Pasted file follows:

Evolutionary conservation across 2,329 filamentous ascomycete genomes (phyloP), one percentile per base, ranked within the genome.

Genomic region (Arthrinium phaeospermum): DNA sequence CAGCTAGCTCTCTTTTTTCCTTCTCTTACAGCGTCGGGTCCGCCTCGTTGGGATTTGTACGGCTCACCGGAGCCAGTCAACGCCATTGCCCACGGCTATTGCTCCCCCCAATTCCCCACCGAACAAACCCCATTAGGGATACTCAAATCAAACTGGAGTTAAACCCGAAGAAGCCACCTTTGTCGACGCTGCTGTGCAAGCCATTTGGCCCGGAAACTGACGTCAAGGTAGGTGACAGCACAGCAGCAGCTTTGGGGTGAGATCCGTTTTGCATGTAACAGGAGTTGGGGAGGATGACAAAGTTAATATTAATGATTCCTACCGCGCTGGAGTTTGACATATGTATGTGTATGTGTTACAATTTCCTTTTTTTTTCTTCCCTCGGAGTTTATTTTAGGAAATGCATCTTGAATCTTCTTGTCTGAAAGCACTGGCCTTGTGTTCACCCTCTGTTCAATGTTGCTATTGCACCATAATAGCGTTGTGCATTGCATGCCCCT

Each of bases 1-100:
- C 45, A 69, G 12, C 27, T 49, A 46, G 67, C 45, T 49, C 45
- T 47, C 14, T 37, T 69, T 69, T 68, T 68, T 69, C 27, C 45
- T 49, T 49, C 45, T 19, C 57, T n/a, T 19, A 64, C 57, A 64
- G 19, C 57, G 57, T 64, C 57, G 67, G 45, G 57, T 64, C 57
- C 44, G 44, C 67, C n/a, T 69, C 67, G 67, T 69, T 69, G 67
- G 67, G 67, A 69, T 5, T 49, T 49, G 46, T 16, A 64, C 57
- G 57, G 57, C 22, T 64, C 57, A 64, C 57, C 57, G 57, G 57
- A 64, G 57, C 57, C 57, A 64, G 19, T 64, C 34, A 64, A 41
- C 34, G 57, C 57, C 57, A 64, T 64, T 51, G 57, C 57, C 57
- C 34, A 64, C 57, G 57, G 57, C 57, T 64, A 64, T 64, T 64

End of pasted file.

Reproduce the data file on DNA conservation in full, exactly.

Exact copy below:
Evolutionary conservation across 2,329 filamentous ascomycete genomes (phyloP), one percentile per base, ranked within the genome.

Genomic region (Arthrinium phaeospermum): DNA sequence CAGCTAGCTCTCTTTTTTCCTTCTCTTACAGCGTCGGGTCCGCCTCGTTGGGATTTGTACGGCTCACCGGAGCCAGTCAACGCCATTGCCCACGGCTATTGCTCCCCCCAATTCCCCACCGAACAAACCCCATTAGGGATACTCAAATCAAACTGGAGTTAAACCCGAAGAAGCCACCTTTGTCGACGCTGCTGTGCAAGCCATTTGGCCCGGAAACTGACGTCAAGGTAGGTGACAGCACAGCAGCAGCTTTGGGGTGAGATCCGTTTTGCATGTAACAGGAGTTGGGGAGGATGACAAAGTTAATATTAATGATTCCTACCGCGCTGGAGTTTGACATATGTATGTGTATGTGTTACAATTTCCTTTTTTTTTCTTCCCTCGGAGTTTATTTTAGGAAATGCATCTTGAATCTTCTTGTCTGAAAGCACTGGCCTTGTGTTCACCCTCTGTTCAATGTTGCTATTGCACCATAATAGCGTTGTGCATTGCATGCCCCT

Each of bases 1-100:
- C 45, A 69, G 12, C 27, T 49, A 46, G 67, C 45, T 49, C 45
- T 47, C 14, T 37, T 69, T 69, T 68, T 68, T 69, C 27, C 45
- T 49, T 49, C 45, T 19, C 57, T n/a, T 19, A 64, C 57, A 64
- G 19, C 57, G 57, T 64, C 57, G 67, G 45, G 57, T 64, C 57
- C 44, G 44, C 67, C n/a, T 69, C 67, G 67, T 69, T 69, G 67
- G 67, G 67, A 69, T 5, T 49, T 49, G 46, T 16, A 64, C 57
- G 57, G 57, C 22, T 64, C 57, A 64, C 57, C 57, G 57, G 57
- A 64, G 57, C 57, C 57, A 64, G 19, T 64, C 34, A 64, A 41
- C 34, G 57, C 57, C 57, A 64, T 64, T 51, G 57, C 57, C 57
- C 34, A 64, C 57, G 57, G 57, C 57, T 64, A 64, T 64, T 64